Characterization of the molecular phenotype of T regulatory cells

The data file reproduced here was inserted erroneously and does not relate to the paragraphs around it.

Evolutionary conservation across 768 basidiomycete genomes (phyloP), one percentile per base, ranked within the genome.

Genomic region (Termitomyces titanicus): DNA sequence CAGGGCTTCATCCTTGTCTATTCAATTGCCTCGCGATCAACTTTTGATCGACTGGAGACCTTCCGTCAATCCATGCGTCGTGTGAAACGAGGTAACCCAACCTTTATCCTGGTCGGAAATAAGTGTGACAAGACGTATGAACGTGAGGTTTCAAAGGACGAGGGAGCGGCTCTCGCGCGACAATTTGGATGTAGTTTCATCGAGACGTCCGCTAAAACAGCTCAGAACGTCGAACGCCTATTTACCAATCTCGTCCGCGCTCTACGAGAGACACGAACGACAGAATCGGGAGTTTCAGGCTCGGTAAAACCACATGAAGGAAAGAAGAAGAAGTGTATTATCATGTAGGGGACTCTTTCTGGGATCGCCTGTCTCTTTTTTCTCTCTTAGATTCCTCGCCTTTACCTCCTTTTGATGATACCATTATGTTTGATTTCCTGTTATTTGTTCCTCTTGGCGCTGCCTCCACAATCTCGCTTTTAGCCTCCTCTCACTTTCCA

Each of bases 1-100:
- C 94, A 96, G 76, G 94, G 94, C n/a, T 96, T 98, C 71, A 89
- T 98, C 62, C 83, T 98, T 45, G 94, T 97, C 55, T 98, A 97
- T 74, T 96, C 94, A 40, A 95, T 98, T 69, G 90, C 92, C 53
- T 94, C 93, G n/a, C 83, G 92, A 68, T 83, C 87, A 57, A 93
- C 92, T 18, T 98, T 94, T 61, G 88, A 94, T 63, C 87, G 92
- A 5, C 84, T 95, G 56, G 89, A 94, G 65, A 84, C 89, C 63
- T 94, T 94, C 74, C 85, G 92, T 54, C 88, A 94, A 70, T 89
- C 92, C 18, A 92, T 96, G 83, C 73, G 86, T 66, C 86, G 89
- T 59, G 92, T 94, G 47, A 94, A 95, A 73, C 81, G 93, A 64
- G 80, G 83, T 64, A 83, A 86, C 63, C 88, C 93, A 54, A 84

One of the major problems with organ transplantation is preventing the recipient’s immune system from rejecting the new organ. Currently, patients must follow a strict regime of immunosuppressive drugs for their entire life, which can seriously compromise their immune system and place them at significant risk. The development of a method to induce long-term drug-free acceptance of transplanted tissue and/or organs would have tremendous implications for both patients and the health care system. Research on a newly discovered class of cells called T regulatory cells (Tregs) is focused on finding a better solution to the problem of organ rejection. While researchers know that Tregs are capable of suppressing the activity of other T cells and that they play a significant role in regulating immune response, they do not have a clear understanding of the molecular mechanisms which trigger these actions. Natasha Crellin is studying the characteristics and molecular markers unique to Tregs, aiming to provide further understanding of the differentiation and function of these cells. The goal of her research is to better understand the potential for manipulating the body’s own immune response to replace use of immunosuppressive drugs in preventing organ rejection following transplantation.